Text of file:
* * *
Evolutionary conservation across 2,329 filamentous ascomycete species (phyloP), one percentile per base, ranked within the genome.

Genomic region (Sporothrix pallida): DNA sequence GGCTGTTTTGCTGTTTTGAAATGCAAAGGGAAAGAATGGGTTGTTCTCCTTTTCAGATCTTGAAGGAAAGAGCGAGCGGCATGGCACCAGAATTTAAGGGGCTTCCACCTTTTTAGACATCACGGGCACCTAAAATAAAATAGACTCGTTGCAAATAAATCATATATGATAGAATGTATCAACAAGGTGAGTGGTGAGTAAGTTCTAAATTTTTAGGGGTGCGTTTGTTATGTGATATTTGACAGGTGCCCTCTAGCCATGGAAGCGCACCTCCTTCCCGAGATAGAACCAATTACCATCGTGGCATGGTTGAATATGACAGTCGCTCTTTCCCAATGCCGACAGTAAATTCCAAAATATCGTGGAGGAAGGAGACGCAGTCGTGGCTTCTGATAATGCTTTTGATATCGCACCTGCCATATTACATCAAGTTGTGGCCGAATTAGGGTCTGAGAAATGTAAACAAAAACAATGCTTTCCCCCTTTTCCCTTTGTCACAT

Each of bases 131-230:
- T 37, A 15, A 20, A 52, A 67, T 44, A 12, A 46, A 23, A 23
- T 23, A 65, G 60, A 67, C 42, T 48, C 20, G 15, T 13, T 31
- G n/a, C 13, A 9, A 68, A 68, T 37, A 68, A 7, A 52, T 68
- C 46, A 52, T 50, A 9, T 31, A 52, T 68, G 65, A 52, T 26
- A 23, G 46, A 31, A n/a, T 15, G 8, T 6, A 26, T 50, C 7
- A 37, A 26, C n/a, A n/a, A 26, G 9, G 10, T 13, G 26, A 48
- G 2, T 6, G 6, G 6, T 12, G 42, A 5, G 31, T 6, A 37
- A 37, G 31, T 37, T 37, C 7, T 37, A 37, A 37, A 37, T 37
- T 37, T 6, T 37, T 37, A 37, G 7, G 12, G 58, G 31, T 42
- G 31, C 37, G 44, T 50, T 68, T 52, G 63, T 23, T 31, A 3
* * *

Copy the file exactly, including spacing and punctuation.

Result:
Evolutionary conservation across 2,329 filamentous ascomycete species (phyloP), one percentile per base, ranked within the genome.

Genomic region (Sporothrix pallida): DNA sequence GGCTGTTTTGCTGTTTTGAAATGCAAAGGGAAAGAATGGGTTGTTCTCCTTTTCAGATCTTGAAGGAAAGAGCGAGCGGCATGGCACCAGAATTTAAGGGGCTTCCACCTTTTTAGACATCACGGGCACCTAAAATAAAATAGACTCGTTGCAAATAAATCATATATGATAGAATGTATCAACAAGGTGAGTGGTGAGTAAGTTCTAAATTTTTAGGGGTGCGTTTGTTATGTGATATTTGACAGGTGCCCTCTAGCCATGGAAGCGCACCTCCTTCCCGAGATAGAACCAATTACCATCGTGGCATGGTTGAATATGACAGTCGCTCTTTCCCAATGCCGACAGTAAATTCCAAAATATCGTGGAGGAAGGAGACGCAGTCGTGGCTTCTGATAATGCTTTTGATATCGCACCTGCCATATTACATCAAGTTGTGGCCGAATTAGGGTCTGAGAAATGTAAACAAAAACAATGCTTTCCCCCTTTTCCCTTTGTCACAT

Each of bases 131-230:
- T 37, A 15, A 20, A 52, A 67, T 44, A 12, A 46, A 23, A 23
- T 23, A 65, G 60, A 67, C 42, T 48, C 20, G 15, T 13, T 31
- G n/a, C 13, A 9, A 68, A 68, T 37, A 68, A 7, A 52, T 68
- C 46, A 52, T 50, A 9, T 31, A 52, T 68, G 65, A 52, T 26
- A 23, G 46, A 31, A n/a, T 15, G 8, T 6, A 26, T 50, C 7
- A 37, A 26, C n/a, A n/a, A 26, G 9, G 10, T 13, G 26, A 48
- G 2, T 6, G 6, G 6, T 12, G 42, A 5, G 31, T 6, A 37
- A 37, G 31, T 37, T 37, C 7, T 37, A 37, A 37, A 37, T 37
- T 37, T 6, T 37, T 37, A 37, G 7, G 12, G 58, G 31, T 42
- G 31, C 37, G 44, T 50, T 68, T 52, G 63, T 23, T 31, A 3